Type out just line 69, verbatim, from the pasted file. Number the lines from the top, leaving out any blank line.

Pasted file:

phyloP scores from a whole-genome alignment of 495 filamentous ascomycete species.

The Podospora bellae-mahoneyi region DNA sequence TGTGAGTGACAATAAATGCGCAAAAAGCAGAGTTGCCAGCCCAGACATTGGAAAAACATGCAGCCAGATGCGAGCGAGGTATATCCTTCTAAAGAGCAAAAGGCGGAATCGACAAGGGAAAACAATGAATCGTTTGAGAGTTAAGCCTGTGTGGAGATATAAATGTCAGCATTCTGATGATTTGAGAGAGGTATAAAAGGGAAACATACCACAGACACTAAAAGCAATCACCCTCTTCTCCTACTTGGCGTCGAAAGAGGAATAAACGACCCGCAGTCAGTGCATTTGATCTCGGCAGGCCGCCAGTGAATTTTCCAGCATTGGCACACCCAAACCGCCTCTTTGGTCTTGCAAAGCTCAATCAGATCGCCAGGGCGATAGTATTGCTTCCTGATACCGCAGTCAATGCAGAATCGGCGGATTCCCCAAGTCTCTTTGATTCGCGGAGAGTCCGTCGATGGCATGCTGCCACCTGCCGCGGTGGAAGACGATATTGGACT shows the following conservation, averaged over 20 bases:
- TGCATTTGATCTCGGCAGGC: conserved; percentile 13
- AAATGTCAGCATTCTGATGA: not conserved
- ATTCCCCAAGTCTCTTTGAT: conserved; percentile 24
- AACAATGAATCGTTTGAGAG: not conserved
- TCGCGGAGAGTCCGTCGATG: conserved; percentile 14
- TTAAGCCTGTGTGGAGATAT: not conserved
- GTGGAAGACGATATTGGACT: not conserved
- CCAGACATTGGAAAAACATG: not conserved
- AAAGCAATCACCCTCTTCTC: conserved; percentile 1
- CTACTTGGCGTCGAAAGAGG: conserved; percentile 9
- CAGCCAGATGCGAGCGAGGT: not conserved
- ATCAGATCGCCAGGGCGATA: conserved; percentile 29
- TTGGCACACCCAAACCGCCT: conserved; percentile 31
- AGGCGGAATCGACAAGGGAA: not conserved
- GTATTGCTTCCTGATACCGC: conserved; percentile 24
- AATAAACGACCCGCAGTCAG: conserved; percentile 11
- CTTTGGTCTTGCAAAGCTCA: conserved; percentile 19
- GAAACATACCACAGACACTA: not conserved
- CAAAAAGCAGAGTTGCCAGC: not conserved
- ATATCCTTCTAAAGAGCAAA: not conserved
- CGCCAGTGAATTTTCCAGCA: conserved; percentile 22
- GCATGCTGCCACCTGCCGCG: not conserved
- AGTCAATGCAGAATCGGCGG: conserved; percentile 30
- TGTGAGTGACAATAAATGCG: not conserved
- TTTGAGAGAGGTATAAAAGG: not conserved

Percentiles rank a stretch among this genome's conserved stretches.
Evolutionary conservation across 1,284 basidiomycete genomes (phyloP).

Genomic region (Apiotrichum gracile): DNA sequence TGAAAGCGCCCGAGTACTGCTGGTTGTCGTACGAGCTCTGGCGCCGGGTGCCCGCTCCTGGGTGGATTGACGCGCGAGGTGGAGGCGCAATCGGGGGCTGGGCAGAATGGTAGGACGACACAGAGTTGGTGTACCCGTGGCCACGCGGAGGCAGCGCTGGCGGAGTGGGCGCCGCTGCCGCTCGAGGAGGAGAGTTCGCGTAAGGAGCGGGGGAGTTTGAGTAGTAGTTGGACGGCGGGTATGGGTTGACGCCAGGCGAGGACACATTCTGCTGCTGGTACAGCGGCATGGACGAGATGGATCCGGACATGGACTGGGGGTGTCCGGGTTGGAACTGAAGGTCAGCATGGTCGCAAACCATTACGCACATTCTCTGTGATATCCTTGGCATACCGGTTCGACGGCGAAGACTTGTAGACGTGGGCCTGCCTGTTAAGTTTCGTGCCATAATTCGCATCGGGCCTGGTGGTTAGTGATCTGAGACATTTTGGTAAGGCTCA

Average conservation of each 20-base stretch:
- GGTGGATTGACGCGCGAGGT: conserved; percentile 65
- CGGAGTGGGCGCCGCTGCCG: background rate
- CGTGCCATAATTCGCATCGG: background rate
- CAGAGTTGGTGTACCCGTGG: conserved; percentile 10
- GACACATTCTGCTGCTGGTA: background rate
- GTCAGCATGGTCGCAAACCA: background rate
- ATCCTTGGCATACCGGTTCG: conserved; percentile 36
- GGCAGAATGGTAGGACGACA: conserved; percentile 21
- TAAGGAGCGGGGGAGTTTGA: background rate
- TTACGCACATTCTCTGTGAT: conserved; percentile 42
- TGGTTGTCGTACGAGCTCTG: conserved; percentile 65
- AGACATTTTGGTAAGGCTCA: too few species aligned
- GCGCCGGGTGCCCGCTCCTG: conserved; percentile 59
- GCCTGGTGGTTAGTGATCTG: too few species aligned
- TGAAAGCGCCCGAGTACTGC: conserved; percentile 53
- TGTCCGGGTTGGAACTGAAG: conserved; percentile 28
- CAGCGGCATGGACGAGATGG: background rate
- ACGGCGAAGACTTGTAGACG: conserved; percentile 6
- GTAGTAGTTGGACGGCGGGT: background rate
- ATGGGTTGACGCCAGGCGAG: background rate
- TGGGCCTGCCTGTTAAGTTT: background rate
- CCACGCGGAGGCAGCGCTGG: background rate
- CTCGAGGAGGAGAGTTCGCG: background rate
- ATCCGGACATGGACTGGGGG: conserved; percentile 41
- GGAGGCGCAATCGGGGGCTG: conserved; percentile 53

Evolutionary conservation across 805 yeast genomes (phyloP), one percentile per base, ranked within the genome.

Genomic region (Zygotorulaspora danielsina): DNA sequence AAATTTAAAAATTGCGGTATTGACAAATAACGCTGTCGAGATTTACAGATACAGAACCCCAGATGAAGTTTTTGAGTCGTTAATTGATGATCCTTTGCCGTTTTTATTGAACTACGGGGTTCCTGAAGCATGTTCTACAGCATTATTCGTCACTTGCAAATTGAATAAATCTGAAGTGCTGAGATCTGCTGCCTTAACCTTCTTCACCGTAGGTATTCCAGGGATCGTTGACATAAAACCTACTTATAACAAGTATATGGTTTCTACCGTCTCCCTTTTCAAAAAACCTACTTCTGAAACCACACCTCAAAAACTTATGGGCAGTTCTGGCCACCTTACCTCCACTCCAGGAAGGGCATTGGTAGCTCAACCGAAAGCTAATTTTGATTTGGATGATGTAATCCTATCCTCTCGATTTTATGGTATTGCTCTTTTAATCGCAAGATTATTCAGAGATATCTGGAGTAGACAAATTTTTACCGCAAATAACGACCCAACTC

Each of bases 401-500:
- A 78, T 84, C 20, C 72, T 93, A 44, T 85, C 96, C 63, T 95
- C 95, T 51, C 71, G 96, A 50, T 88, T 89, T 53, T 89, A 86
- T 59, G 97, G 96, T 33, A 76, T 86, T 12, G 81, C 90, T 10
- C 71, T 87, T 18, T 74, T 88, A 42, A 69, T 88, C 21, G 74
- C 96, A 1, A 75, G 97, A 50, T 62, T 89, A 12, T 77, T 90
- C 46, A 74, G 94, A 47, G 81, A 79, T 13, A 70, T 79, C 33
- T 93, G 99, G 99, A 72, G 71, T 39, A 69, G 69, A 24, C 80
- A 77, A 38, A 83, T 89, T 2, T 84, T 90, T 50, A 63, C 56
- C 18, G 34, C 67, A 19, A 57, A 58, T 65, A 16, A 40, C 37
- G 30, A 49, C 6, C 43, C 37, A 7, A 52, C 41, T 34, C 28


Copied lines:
- G 30, A 49, C 6, C 43, C 37, A 7, A 52, C 41, T 34, C 28